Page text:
--
    David Eppstein http://www.ics.uci.edu/~eppstein/
    Univ. of California, Irvine, School of Information & Computer Science
     
    David Eppstein, Oct 2, 2003
    #8
  9. Dave Benjamin

    Damien Wyart Guest

    * David Eppstein <> in comp.lang.python:
    > Of course we know that nonrandom quicksort pivoting can be quadratic
    > anyway (e.g. on sorted input) but this to my mind is worse because
    > randomization doesn't make it any better. The fact that some textbooks
    > (e.g. CLRS!) make this mistake doesn't excuse it either.


    Could you explain in more detail the error made in CLRS on this topic
    (with a reference if possible) ? I did not precisely catch your
    explanation here.

    Thanks in advance,
    --
    Damien Wyart
     
    Damien Wyart, Oct 2, 2003
    #9
  10. Re: Missing messagen (Was: Re: Fun with fancy slicing)

    Gerrit Holl <> writes:

    > Dave Benjamin wrote:
    > > In article <>, Michael Hudson wrote:
    > > > Dave Benjamin <> writes:
    > > >
    > > >> Anyone have any other interesting applications of the extended slice syntax?
    > > >
    > > > You can use it in a sieve prime finder (ooh, thread crossing :):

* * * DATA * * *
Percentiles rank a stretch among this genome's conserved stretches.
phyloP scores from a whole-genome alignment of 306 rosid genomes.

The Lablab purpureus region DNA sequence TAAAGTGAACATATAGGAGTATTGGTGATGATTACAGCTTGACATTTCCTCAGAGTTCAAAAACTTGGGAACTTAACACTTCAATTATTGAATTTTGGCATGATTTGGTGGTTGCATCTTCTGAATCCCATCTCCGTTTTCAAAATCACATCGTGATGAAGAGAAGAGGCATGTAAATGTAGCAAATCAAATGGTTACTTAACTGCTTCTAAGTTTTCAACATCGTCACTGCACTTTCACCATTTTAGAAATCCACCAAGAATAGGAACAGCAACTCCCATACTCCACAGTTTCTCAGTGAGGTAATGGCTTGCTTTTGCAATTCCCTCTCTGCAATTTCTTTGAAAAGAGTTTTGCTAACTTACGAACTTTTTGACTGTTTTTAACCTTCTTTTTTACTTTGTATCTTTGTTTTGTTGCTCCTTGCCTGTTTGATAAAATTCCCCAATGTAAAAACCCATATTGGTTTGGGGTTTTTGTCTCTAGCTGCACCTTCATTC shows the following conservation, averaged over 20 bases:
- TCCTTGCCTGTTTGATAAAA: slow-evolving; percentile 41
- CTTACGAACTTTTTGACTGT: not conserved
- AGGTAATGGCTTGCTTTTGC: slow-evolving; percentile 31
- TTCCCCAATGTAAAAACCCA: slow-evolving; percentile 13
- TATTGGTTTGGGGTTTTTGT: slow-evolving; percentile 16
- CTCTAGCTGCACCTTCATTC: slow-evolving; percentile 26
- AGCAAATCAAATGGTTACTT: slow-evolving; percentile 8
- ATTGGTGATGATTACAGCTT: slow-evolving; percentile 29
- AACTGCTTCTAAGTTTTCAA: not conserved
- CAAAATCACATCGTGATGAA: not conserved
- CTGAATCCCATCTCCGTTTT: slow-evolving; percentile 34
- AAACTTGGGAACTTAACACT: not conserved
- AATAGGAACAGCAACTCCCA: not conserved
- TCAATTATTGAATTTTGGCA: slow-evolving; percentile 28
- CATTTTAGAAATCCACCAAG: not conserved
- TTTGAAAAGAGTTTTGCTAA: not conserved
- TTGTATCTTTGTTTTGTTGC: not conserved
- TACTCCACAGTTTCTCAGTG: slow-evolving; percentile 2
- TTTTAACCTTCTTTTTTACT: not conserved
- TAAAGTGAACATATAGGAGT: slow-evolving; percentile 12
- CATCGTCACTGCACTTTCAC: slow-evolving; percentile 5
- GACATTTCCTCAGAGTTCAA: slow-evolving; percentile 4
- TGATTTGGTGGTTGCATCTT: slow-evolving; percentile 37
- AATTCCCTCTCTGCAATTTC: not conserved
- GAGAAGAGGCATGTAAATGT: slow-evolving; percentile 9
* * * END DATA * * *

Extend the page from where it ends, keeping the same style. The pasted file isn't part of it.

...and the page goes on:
> > > ...
    > > > but it's not especially efficient (in speed or memory). Quite cute,
    > > > though.

    >
    > I do not seem to have received this message from Michael Hudson through
    > python-list. I am able to locate it on the newsgroup. Does anyone else
    > have this problem?


    Hmm, I saw it :)

    Google also has it:

    http://groups.google.com/groups?selm=

    I don't really read the newsgroup closely enough any more to know if
    any messages are going missing, I'm afraid.

    Cheers,
    mwh


    --
    Screaming 14-year-old boys attempting to prove to each other that
    they are more 3133t than j00.
    -- Reason #8 for quitting slashdot today, from
    http://www.cs.washington.edu/homes/klee/misc/slashdot.html
     
    Michael Hudson, Oct 2, 2003
    #10
  11. In article <3f7bf423$0$20654$>,
    Damien Wyart <> wrote:

    > * David Eppstein <> in comp.lang.python:
    > > Of course we know that nonrandom quicksort pivoting can be quadratic
    > > anyway (e.g. on sorted input) but this to my mind is worse because
    > > randomization doesn't make it any better. The fact that some textbooks
    > > (e.g. CLRS!) make this mistake doesn't excuse it either.

    >
    > Could you explain in more detail the error made in CLRS on this topic
    > (with a reference if possible) ? I did not precisely catch your
    > explanation here.
    >
    > Thanks in advance,


    CLRS' partition routine ends up partitioning an n-item array into the